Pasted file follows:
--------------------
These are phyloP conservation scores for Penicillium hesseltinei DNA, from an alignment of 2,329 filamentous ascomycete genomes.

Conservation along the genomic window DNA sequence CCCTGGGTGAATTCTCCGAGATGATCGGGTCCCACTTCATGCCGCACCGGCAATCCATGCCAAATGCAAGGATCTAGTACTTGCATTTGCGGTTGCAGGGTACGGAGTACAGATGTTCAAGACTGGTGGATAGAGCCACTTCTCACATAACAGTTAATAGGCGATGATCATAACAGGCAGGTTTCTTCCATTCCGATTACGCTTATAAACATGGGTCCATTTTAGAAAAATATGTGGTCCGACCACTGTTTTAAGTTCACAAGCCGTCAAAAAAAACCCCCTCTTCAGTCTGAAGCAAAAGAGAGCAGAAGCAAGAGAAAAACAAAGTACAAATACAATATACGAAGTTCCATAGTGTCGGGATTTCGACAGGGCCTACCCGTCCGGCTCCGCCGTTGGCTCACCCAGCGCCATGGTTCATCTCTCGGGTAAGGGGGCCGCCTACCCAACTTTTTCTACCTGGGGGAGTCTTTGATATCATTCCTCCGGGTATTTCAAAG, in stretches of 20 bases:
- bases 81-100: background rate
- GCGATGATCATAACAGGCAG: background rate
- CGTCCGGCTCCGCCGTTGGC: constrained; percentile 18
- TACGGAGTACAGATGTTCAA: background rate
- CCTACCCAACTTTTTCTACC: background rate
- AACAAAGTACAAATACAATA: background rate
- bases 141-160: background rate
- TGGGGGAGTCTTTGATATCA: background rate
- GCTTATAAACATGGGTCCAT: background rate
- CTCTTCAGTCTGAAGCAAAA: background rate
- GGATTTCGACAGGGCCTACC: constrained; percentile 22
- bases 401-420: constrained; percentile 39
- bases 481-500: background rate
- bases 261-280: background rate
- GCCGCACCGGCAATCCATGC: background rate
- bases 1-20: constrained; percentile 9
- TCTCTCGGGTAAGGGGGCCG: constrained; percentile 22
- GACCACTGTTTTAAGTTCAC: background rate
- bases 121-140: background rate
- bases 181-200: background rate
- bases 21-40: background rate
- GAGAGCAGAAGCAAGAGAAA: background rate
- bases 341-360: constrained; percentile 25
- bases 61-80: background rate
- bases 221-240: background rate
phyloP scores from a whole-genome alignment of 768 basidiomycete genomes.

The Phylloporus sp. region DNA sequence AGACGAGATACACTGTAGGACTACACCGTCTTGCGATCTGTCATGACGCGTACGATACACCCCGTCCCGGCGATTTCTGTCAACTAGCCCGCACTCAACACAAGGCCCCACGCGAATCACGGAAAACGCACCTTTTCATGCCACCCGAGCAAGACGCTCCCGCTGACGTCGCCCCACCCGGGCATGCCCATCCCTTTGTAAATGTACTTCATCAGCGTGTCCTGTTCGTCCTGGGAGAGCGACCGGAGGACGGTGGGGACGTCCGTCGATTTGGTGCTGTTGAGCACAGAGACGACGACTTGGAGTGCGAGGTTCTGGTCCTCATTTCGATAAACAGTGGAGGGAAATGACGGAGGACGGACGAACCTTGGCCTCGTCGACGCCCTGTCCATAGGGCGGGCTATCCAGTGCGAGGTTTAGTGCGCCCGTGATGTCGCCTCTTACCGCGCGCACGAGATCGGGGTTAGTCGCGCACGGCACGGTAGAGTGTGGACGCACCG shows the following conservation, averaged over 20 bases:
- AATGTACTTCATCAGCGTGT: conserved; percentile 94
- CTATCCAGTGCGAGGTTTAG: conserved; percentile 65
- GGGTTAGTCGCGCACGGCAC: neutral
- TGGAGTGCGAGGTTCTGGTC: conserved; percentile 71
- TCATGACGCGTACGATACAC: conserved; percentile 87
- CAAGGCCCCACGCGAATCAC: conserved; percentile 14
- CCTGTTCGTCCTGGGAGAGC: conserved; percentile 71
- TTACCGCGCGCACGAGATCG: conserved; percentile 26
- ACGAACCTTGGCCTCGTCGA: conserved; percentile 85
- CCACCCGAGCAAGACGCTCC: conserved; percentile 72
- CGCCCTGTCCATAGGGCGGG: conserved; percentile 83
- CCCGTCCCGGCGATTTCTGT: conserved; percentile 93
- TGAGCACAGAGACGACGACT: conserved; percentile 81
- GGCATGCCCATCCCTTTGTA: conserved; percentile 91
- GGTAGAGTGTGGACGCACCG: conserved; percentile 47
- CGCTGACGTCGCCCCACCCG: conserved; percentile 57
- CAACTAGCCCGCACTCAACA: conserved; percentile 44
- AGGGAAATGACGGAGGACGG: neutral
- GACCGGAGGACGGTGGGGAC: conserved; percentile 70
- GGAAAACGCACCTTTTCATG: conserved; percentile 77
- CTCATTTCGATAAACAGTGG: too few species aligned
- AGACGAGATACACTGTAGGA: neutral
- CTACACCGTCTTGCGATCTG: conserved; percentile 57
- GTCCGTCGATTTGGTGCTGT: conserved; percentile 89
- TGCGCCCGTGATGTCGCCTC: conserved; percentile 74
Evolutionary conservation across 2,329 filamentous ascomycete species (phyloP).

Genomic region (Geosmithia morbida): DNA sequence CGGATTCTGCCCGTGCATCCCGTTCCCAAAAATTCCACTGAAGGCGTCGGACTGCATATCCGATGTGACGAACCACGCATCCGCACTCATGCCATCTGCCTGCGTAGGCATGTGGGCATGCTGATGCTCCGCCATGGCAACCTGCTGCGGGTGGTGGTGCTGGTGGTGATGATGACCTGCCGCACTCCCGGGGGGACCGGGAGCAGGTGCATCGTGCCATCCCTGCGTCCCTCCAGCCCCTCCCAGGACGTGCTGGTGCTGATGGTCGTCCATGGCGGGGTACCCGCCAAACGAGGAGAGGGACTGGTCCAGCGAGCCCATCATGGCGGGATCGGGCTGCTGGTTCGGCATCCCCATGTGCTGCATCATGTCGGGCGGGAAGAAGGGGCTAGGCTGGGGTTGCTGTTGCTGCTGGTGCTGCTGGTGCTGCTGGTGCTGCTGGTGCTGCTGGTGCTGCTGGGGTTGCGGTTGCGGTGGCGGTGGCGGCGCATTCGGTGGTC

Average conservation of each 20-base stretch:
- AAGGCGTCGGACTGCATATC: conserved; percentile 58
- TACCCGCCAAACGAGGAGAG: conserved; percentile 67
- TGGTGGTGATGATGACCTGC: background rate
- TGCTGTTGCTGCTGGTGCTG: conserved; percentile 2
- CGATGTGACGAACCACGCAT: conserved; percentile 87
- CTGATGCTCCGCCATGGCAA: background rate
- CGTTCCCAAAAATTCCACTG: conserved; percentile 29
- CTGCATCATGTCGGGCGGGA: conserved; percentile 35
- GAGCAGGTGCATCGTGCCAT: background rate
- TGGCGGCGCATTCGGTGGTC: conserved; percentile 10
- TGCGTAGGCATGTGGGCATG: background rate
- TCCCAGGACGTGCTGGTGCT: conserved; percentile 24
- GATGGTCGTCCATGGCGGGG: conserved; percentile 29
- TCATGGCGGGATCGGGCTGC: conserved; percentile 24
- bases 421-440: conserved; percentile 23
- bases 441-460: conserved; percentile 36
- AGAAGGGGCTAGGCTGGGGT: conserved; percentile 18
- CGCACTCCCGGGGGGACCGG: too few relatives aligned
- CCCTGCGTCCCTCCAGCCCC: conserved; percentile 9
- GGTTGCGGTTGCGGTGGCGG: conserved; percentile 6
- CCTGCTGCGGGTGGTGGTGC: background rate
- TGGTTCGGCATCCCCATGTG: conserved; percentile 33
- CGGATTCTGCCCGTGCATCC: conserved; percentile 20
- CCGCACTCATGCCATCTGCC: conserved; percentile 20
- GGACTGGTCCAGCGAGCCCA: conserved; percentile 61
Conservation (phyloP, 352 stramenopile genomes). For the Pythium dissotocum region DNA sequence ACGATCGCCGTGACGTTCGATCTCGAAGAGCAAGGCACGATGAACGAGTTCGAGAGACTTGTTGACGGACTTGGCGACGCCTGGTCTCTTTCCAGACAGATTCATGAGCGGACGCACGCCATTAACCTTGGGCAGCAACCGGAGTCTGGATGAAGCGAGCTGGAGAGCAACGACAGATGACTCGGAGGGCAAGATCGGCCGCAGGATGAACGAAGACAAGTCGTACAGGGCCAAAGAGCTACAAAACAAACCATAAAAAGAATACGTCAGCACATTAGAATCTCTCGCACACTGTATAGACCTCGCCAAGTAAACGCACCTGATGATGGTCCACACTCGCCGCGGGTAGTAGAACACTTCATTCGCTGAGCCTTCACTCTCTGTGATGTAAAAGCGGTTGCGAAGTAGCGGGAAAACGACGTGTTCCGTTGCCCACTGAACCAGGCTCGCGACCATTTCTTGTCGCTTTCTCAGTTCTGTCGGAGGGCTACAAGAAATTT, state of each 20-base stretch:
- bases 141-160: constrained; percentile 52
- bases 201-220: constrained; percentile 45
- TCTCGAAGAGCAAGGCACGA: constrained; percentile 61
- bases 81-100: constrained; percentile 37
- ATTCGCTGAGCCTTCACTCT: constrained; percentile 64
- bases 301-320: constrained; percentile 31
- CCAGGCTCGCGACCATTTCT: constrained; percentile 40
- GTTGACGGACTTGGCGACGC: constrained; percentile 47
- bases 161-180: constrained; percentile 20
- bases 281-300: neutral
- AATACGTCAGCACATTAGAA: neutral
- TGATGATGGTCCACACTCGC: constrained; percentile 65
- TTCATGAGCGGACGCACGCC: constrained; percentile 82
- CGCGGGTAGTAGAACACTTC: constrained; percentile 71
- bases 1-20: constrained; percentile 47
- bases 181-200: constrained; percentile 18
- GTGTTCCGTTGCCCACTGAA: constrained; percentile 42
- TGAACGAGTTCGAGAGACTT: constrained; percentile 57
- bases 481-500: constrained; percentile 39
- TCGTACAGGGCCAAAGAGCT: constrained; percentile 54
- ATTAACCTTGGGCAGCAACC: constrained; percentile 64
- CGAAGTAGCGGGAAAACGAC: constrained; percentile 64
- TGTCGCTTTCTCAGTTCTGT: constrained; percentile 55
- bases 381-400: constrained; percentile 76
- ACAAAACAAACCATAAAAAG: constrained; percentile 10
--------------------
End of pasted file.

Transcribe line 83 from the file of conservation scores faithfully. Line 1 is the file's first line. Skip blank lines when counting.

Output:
Conservation (phyloP, 352 stramenopile genomes). For the Pythium dissotocum region DNA sequence ACGATCGCCGTGACGTTCGATCTCGAAGAGCAAGGCACGATGAACGAGTTCGAGAGACTTGTTGACGGACTTGGCGACGCCTGGTCTCTTTCCAGACAGATTCATGAGCGGACGCACGCCATTAACCTTGGGCAGCAACCGGAGTCTGGATGAAGCGAGCTGGAGAGCAACGACAGATGACTCGGAGGGCAAGATCGGCCGCAGGATGAACGAAGACAAGTCGTACAGGGCCAAAGAGCTACAAAACAAACCATAAAAAGAATACGTCAGCACATTAGAATCTCTCGCACACTGTATAGACCTCGCCAAGTAAACGCACCTGATGATGGTCCACACTCGCCGCGGGTAGTAGAACACTTCATTCGCTGAGCCTTCACTCTCTGTGATGTAAAAGCGGTTGCGAAGTAGCGGGAAAACGACGTGTTCCGTTGCCCACTGAACCAGGCTCGCGACCATTTCTTGTCGCTTTCTCAGTTCTGTCGGAGGGCTACAAGAAATTT, state of each 20-base stretch: